Stanford "Stan" Ovshinsky, now 86-years old, is the Yoda of the solar market. In his words, "I lived through the great depression but I didn't know what was that great about it."

He, along with his wife, co-founded ECD in 1960 and are some of the pioneers of renewable energy technology.

He's the inventor of ECD's flexible solar (triple junction a-Si) as well as many of the nickel-metal-hydride batteries used in today's electric vehicles. He has 400 U.S. patents.

Ovshinsky was the keynote speaker at todays' BIPV summit in San Diego.

Raised in the machine shops and factories of Akron Ohio in what was then the rubber capital of the world, Ovshinsky started raising money in 1977 to advance amorphous and disordered material. In 1980 he started building a machine.

Ovshinsky's critics and competitors call his original machine a white elephant - eight generations of commercial machines later, ECD has a production machine with 30 megawatts of annual capacity.  It's a low-cost continuous web machine akin to  newspaper and photographic film production (technologies that Stanford acknowledged might not be around much longer.

"You've got be make it cheap, not low cost"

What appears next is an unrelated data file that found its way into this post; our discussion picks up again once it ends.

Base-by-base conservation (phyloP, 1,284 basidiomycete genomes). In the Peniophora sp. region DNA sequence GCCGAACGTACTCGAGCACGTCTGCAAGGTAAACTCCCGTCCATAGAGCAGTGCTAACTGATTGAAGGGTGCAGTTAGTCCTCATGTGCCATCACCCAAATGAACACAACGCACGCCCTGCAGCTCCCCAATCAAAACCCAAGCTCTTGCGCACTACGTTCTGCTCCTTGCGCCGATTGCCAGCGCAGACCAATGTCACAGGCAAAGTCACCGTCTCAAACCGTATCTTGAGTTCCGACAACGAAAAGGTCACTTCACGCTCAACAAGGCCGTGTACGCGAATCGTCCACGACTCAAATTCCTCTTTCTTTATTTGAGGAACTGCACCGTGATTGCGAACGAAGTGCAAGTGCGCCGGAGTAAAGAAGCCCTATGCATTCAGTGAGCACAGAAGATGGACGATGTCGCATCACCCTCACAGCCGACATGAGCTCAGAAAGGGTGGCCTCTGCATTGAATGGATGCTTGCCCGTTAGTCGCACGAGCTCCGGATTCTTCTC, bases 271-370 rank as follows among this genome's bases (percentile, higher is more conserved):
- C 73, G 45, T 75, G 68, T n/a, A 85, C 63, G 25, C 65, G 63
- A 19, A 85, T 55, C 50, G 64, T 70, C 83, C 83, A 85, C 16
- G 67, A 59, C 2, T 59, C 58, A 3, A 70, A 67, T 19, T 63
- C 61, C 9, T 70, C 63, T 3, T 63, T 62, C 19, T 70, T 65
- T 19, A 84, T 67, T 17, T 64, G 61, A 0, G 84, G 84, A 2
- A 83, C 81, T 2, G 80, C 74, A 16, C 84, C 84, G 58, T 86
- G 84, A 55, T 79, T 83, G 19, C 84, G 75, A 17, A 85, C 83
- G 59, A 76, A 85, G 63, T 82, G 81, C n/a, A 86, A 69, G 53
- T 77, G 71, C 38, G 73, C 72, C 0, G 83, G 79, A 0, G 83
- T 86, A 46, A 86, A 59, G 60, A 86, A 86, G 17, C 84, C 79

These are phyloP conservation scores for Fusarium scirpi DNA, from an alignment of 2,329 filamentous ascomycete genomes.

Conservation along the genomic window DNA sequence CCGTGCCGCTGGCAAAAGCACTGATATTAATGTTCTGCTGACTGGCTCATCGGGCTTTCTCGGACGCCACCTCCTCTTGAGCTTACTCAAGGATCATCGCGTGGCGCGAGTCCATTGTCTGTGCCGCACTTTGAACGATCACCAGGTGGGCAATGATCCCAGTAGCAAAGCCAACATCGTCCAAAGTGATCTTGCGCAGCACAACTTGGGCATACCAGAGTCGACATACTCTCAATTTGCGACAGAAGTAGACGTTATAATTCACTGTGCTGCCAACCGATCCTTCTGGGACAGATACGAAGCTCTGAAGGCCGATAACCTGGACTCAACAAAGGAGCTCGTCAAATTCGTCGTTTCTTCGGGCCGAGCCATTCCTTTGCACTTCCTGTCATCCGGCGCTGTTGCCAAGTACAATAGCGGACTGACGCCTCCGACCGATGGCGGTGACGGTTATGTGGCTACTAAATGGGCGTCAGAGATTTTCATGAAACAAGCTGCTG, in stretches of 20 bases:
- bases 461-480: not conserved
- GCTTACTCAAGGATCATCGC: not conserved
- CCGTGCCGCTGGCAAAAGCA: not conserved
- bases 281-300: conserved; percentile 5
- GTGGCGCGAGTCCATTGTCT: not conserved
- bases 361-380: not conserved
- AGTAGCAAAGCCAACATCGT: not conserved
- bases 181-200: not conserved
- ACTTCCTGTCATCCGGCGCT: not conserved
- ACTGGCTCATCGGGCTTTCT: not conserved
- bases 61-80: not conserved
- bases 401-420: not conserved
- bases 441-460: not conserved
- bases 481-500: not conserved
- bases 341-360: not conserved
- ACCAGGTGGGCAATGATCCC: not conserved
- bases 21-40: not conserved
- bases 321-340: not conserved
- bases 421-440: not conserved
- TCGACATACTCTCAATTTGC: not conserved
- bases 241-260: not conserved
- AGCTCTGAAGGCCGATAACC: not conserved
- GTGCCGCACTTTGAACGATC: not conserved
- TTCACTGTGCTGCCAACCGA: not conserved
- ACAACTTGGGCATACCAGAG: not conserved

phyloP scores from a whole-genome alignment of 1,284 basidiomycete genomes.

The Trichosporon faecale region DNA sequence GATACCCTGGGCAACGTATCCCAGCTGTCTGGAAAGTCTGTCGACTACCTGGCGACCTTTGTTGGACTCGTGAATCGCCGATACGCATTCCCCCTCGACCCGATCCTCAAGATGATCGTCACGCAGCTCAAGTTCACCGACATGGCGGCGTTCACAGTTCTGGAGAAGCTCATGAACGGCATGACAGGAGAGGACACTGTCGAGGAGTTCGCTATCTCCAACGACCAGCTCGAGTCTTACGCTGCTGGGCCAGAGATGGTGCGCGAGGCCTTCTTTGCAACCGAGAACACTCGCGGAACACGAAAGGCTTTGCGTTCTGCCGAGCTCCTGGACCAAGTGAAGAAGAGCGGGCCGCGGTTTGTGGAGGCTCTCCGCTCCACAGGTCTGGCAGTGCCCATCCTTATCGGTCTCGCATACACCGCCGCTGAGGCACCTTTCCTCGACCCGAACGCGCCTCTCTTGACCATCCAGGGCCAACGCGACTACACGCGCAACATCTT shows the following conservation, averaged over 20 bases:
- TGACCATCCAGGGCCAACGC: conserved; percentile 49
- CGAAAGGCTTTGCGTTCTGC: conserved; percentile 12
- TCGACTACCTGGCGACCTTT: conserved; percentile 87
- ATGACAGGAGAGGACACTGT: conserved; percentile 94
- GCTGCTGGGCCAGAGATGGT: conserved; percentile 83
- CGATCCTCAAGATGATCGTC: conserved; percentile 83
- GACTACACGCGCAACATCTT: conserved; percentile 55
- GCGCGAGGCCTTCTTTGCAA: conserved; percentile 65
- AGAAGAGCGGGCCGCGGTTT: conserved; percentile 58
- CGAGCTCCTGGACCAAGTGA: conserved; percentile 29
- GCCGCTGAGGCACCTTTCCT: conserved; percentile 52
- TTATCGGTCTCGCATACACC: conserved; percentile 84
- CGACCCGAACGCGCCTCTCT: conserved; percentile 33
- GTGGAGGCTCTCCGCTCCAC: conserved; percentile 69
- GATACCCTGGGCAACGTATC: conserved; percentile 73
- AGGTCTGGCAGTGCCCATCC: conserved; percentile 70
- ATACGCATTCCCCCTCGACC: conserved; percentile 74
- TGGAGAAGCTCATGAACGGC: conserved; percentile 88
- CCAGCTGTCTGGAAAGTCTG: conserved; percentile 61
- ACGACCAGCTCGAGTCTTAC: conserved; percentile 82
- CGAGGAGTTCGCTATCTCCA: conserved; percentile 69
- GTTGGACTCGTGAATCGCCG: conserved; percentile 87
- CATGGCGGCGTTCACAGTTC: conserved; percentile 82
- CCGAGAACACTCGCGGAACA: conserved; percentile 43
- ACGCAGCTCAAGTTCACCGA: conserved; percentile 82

Stan left ECD in 2007 and started Ovshinsky Innovation LLC. He left because the board did not share his vision of tremendous growth.

A subsidiary of his new firm, Ovshinsky Solar, looks to build 1 gigawatt of solar electrical production at a cost lower than coal. Ovshinsky agrees with Dr, Steven Chu, the Secretary of Energy in believing that solar has to be five times better.

A few quotes:

  • "We need to use science and technology to change the world."
  • "What drove me wasn't awards, or money or power. ECD, in its' time, was a place for people of all races to reach their potential and work together for a common cause to change the world."
  • "If you put it on a personal basis, what you are doing is making a fair and equitable world and saving a planet worth saving."

A great man and an inspirational life.

You can read more about Stanford Ovshinsky here and here.